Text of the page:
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List price: £13.99|
Our price: £5.96
usually dispatched within 24 hours.
Average customer rating:
5 out of 5
Media: Audio CD|
ISBN/ASIN : B0006IRMXY
Manufacturer : Emi Classics|
Release data : 17 January, 2005
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A production with crystal intimacy
Orff's "Carmina Burana" has provided the soundtrack for at least two highly successful advertising campaigns, and has featured in horror movies, comedies, science fiction, fantasy, and practically every form of drama and visual entertainment you could imagine. There is something about this work which gels with modern tastes; it can be adapted to underscore and choreograph a range of human emotions. The music - ..., hedonistic, one moment exuberant and boisterous, the next intimate and conspiratorial - has become iconic.
Based on medieval manuscripts discovered in 1803, these are the ribald poems of some not particularly chaste, German monks. They celebrate the earth, alcohol, and life, with more than a passing reference to sex. (There is a useful little booklet inserted into this CD which gives you the words - alternatively, several websites offer translations ... just type 'carmina burana' into your chosen search engine.) Carl Orff came across them in 1934, and, though he seems to have rapidly penned a number of arrangements, the first performance of his "Carmina Burana" was in Frankfurt, in 1937.
Orff famously described his music as "total theatre". There is no doubt, the "Carmina Burana" is a dramatic, theatrical piece. As a concert performance, it has a visual appeal which few other musical works can emulate as both orchestra and choir become swept up in the spectacle from the very first "Oh Fortuna". Those opening words seize your attention ... and then you are led into the intimacy of the piece as the voices fade almost to silence. When you want people to listen to what you are saying, don't shout ... whisper. Orff is a master of this technique, soothing you into a calm and then taking your breath away.
The musicians, too, conspire to surprise. At times barely audible, a mere heartbeat to invigorate the singers, a brief punctuation mark between lines of verse ... and suddenly you are hit with a full cannonade of sound which pins you back in your seat. This is not music for those with a nervous disposition. Nor is it music to be played quietly. If you have thin walls, wait until the neighbours are out.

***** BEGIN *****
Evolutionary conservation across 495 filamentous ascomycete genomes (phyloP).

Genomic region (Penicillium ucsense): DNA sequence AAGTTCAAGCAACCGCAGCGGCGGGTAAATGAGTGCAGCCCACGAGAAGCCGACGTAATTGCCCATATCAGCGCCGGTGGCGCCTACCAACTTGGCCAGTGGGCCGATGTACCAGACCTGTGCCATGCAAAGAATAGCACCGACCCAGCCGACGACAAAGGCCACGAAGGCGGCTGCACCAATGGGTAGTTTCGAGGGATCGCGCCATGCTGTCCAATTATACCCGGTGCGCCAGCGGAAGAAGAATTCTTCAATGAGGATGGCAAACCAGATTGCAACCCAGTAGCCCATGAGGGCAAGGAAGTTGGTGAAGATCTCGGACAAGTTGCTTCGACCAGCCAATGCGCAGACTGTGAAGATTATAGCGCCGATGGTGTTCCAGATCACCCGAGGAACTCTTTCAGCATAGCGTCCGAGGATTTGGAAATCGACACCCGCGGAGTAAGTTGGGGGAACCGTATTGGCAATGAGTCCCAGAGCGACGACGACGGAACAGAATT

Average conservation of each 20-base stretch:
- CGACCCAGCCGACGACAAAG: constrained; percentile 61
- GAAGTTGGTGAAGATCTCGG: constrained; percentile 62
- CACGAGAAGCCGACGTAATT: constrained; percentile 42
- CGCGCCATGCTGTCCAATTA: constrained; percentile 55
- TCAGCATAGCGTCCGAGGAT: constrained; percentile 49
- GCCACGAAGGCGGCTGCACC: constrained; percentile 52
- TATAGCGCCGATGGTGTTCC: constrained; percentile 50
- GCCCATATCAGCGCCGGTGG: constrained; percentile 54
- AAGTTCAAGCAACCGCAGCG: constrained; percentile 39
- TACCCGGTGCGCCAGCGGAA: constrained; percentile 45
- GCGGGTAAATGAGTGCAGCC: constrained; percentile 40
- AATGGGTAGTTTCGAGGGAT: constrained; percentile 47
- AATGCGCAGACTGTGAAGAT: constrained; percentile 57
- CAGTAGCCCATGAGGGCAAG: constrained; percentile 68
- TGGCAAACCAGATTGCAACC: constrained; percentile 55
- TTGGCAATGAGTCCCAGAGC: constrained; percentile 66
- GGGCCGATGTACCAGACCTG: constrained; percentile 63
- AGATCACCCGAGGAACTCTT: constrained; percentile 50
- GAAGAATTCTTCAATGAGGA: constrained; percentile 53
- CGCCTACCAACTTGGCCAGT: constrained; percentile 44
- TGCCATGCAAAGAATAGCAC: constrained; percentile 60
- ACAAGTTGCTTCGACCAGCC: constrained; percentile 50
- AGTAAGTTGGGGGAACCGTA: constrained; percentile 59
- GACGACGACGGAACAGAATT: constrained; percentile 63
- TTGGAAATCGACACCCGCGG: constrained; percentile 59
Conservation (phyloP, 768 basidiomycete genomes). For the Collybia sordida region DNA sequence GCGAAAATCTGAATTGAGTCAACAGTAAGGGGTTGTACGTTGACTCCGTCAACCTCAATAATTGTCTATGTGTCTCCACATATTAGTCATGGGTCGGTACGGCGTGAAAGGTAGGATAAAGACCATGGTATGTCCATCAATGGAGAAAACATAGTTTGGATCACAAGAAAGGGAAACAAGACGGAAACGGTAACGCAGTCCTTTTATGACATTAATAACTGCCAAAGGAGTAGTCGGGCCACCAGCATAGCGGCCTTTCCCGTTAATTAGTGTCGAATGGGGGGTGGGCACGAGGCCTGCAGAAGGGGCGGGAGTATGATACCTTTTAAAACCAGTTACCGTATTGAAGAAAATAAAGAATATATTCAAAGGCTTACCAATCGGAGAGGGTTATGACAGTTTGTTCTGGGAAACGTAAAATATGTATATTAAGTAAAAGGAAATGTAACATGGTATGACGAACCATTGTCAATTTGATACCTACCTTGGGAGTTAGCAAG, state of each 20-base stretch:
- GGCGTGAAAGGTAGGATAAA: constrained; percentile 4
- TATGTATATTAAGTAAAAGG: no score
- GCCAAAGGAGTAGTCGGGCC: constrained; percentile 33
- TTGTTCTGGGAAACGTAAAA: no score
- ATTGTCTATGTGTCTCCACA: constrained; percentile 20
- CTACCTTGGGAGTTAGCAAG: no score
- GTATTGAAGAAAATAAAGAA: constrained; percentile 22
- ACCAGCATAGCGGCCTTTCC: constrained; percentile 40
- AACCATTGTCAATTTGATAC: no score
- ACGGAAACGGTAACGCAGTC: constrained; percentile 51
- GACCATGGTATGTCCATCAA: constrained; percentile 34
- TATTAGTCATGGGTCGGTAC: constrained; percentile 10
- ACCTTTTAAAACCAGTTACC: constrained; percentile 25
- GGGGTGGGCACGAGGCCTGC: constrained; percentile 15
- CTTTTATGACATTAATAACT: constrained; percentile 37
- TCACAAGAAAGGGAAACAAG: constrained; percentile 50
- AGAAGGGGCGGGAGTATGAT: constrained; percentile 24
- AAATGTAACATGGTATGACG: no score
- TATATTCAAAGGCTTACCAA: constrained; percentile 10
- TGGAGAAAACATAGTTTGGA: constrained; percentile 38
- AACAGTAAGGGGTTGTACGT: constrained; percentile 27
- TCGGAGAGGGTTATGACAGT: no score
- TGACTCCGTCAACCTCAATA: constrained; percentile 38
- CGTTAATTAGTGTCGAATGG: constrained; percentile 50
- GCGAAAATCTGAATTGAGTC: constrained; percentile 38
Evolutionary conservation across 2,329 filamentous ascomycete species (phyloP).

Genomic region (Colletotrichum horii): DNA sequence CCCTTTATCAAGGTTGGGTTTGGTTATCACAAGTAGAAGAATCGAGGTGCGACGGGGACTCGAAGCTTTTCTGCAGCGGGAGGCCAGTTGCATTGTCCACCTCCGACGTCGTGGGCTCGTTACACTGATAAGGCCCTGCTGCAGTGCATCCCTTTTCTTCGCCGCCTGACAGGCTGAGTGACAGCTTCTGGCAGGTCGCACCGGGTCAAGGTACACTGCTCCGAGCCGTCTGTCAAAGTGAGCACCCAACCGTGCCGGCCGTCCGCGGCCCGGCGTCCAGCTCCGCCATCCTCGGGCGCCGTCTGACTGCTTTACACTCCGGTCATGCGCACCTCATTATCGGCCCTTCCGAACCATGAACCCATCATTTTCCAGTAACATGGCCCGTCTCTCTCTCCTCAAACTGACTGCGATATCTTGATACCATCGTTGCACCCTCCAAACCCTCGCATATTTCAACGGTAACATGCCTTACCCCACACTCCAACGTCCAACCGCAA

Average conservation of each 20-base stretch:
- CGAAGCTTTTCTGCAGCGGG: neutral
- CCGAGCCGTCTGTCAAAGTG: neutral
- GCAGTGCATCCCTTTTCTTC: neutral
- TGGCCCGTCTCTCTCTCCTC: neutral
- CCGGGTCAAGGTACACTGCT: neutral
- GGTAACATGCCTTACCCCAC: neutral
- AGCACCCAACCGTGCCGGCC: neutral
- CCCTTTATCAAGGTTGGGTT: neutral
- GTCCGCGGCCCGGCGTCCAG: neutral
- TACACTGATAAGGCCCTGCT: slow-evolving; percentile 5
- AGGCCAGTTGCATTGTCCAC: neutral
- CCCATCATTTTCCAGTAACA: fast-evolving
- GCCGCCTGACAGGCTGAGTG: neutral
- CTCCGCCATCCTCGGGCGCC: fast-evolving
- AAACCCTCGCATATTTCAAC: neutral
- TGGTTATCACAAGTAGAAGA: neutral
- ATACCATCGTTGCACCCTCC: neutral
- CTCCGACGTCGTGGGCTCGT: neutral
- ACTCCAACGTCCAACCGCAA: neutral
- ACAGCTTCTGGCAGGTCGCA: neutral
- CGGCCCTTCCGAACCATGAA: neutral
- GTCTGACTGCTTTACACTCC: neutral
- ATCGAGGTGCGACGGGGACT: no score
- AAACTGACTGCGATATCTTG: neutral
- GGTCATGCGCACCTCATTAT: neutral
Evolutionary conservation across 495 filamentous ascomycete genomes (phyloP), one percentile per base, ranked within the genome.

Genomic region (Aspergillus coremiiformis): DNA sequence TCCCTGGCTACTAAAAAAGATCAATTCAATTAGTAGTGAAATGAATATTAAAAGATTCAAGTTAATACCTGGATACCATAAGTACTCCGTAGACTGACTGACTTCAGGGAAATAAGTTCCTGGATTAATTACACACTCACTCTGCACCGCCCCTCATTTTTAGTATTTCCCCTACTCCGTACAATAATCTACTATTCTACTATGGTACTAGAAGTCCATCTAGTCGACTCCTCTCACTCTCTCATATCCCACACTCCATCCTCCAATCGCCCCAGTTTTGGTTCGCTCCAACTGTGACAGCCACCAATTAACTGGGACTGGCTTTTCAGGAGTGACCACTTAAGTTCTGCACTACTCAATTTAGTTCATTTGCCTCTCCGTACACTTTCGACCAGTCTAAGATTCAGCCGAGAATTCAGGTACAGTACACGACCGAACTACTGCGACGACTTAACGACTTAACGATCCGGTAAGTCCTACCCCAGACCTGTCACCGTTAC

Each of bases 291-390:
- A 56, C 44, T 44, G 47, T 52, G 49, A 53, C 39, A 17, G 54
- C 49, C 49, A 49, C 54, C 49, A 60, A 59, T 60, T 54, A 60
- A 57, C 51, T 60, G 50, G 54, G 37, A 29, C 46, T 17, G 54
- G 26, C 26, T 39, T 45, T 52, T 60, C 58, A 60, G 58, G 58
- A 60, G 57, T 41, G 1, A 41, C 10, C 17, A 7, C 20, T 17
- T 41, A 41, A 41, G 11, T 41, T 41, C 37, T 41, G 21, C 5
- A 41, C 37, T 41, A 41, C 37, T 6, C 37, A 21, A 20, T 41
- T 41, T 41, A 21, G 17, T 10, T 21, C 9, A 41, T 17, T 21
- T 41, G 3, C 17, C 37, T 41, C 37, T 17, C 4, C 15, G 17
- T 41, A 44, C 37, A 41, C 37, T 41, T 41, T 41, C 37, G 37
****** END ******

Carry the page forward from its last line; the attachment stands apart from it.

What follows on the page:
So how do Simon Rattle and the Berliner Philharmonic perform. Well, admirably. Here we have a conductor and an orchestra with both intelligence and presence. The articulation of the words and notes is crystal clear, the overall production surprisingly delicate ... you are reminded not simply of the clarity of crystal, but of its brittleness and tonal quality. This is the sound of glass not breaking. While you expect fireworks, Rattle offers a surprisingly cerebral performance which stands in marked contrast to some other versions. This is a vigorous piece of music played with grace. At times the words are not even whispered; they are insinuated into your consciousness, so intimate seems their articulation.
Rattle and the Berliner create a reflective quality few others have offered. They oblige you to listen in the way a great film director obliges you to watch. You don't want to miss anything. Rattle's production, more than any other, has made me inquire into the words and follow them. Fortunately, I have not yet attempted to sing along. Possibly the key to the piece is the fact that, while a couple of the selected highlights of "Carmina Burana" have become famous thanks to adverts and cinema use, the overall work (approximately an hour in length) is a much more complex whole than its parts might suggest.
Rattle will, of course, attract a lot of attention and this recording will be bought by many; he has respected his listeners by offering a very thoughtful account of Orff's work. It is a fine, rewarding roduction.